“You’re just a goody-goody.” The words slapped me in the face like a cup of cold water on a frosty morning. There is nothing that a teen-aged boy would less want to be than a “goody-goody” even if he is one. I knew the words to be untrue, but to the people in my school it is how I was perceived. I didn’t drink or smoke, didn’t do drugs, didn’t do any of those things that a nice Baptist boy didn’t do. But I was a teen-aged boy.

I knew that I was far from good. As a matter of fact, as I look back on that encounter in a high school classroom, I wish that I could rewind and respond with something better than a defensive, “Uh, uh, uh, no, I’m not.” If I could hit the rewind button, I could share with that friend and classmate that it wasn’t so much that I was good, but that God in His goodness had set me free from many of the not-so-good things that typically plagued teen-aged boys.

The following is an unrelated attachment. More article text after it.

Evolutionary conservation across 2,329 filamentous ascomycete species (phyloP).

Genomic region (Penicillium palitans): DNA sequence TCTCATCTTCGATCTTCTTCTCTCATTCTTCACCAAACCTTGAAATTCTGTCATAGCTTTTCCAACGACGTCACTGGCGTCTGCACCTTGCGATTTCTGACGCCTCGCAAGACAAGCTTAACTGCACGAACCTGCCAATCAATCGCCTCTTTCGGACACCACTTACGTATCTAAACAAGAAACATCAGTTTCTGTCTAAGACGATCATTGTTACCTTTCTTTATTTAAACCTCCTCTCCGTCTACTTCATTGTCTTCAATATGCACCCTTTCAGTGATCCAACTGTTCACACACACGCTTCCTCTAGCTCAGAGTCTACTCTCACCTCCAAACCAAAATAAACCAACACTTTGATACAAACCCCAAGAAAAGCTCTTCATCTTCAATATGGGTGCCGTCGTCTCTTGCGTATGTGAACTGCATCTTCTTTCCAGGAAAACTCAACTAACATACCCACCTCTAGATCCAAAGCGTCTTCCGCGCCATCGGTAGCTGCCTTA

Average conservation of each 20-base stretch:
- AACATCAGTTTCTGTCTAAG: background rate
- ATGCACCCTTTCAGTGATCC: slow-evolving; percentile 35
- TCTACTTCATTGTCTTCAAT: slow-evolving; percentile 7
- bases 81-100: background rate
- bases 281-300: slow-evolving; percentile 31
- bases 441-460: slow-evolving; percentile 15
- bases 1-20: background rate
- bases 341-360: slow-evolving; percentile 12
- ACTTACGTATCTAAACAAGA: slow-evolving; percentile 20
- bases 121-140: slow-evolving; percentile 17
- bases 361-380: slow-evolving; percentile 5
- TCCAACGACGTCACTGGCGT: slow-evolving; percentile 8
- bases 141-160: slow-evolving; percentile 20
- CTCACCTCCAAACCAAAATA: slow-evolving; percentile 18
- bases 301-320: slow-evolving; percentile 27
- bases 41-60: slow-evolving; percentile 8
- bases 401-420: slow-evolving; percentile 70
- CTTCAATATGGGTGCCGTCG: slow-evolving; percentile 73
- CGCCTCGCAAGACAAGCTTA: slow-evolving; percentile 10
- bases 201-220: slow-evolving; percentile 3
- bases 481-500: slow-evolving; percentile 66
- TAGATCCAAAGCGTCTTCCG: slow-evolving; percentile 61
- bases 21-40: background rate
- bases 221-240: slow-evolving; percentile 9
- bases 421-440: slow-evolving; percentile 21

I can’t go back and relive that encounter. And neither can you revisit some of your missed opportunities. What we can do is to acknowledge that if there is any good in us, that good comes from a relationship with a real, living, and good God who offers His goodness to any and all who will believe. Then we can keep our spirits tuned to the new opportunities to share that goodness available to us every day. And always remember that it is not that I am good, but that God is so good.

5For this very reason, make every effort to add to your faith goodness; and to goodness, knowledge; 6and to knowledge, self-control; and to self-control, perseverance; and to perseverance, godliness; 7and to godliness, mutual affection; and to mutual affection, love.”   —2 Peter 1:5-7

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